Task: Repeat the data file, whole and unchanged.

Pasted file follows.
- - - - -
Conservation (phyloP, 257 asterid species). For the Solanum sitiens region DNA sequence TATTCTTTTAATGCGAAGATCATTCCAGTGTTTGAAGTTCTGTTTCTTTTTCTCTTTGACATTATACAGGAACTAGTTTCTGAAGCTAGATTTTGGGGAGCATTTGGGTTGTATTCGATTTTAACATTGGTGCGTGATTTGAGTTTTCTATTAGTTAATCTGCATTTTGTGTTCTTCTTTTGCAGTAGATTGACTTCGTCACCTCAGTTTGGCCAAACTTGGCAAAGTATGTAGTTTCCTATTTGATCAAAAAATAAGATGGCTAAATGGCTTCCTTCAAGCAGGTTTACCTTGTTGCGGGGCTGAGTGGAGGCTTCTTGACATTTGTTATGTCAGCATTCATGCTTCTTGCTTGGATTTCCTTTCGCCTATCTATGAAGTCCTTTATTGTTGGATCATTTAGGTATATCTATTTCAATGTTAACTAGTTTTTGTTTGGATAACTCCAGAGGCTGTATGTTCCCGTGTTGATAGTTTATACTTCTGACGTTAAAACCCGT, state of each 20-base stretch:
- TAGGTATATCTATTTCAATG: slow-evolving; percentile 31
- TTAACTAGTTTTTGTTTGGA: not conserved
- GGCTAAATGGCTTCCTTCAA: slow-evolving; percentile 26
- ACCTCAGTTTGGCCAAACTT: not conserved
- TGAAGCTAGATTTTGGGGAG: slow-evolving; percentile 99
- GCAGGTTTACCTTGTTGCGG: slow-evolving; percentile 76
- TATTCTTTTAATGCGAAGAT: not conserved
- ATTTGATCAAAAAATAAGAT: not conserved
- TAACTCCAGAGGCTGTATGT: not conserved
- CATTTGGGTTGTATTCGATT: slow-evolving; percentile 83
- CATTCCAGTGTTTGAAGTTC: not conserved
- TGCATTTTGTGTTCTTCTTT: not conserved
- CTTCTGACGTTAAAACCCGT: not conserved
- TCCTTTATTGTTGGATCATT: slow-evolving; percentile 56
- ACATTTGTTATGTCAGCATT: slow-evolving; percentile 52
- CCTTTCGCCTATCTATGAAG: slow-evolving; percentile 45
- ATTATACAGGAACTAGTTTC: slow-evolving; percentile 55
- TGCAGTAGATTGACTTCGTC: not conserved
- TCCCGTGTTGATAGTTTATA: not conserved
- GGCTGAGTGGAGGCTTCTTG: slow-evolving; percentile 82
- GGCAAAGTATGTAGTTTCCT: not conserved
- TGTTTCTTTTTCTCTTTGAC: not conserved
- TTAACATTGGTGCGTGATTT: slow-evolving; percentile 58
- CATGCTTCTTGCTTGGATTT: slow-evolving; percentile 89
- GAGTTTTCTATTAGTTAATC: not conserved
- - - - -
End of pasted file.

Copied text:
Conservation (phyloP, 257 asterid species). For the Solanum sitiens region DNA sequence TATTCTTTTAATGCGAAGATCATTCCAGTGTTTGAAGTTCTGTTTCTTTTTCTCTTTGACATTATACAGGAACTAGTTTCTGAAGCTAGATTTTGGGGAGCATTTGGGTTGTATTCGATTTTAACATTGGTGCGTGATTTGAGTTTTCTATTAGTTAATCTGCATTTTGTGTTCTTCTTTTGCAGTAGATTGACTTCGTCACCTCAGTTTGGCCAAACTTGGCAAAGTATGTAGTTTCCTATTTGATCAAAAAATAAGATGGCTAAATGGCTTCCTTCAAGCAGGTTTACCTTGTTGCGGGGCTGAGTGGAGGCTTCTTGACATTTGTTATGTCAGCATTCATGCTTCTTGCTTGGATTTCCTTTCGCCTATCTATGAAGTCCTTTATTGTTGGATCATTTAGGTATATCTATTTCAATGTTAACTAGTTTTTGTTTGGATAACTCCAGAGGCTGTATGTTCCCGTGTTGATAGTTTATACTTCTGACGTTAAAACCCGT, state of each 20-base stretch:
- TAGGTATATCTATTTCAATG: slow-evolving; percentile 31
- TTAACTAGTTTTTGTTTGGA: not conserved
- GGCTAAATGGCTTCCTTCAA: slow-evolving; percentile 26
- ACCTCAGTTTGGCCAAACTT: not conserved
- TGAAGCTAGATTTTGGGGAG: slow-evolving; percentile 99
- GCAGGTTTACCTTGTTGCGG: slow-evolving; percentile 76
- TATTCTTTTAATGCGAAGAT: not conserved
- ATTTGATCAAAAAATAAGAT: not conserved
- TAACTCCAGAGGCTGTATGT: not conserved
- CATTTGGGTTGTATTCGATT: slow-evolving; percentile 83
- CATTCCAGTGTTTGAAGTTC: not conserved
- TGCATTTTGTGTTCTTCTTT: not conserved
- CTTCTGACGTTAAAACCCGT: not conserved
- TCCTTTATTGTTGGATCATT: slow-evolving; percentile 56
- ACATTTGTTATGTCAGCATT: slow-evolving; percentile 52
- CCTTTCGCCTATCTATGAAG: slow-evolving; percentile 45
- ATTATACAGGAACTAGTTTC: slow-evolving; percentile 55
- TGCAGTAGATTGACTTCGTC: not conserved
- TCCCGTGTTGATAGTTTATA: not conserved
- GGCTGAGTGGAGGCTTCTTG: slow-evolving; percentile 82
- GGCAAAGTATGTAGTTTCCT: not conserved
- TGTTTCTTTTTCTCTTTGAC: not conserved
- TTAACATTGGTGCGTGATTT: slow-evolving; percentile 58
- CATGCTTCTTGCTTGGATTT: slow-evolving; percentile 89
- GAGTTTTCTATTAGTTAATC: not conserved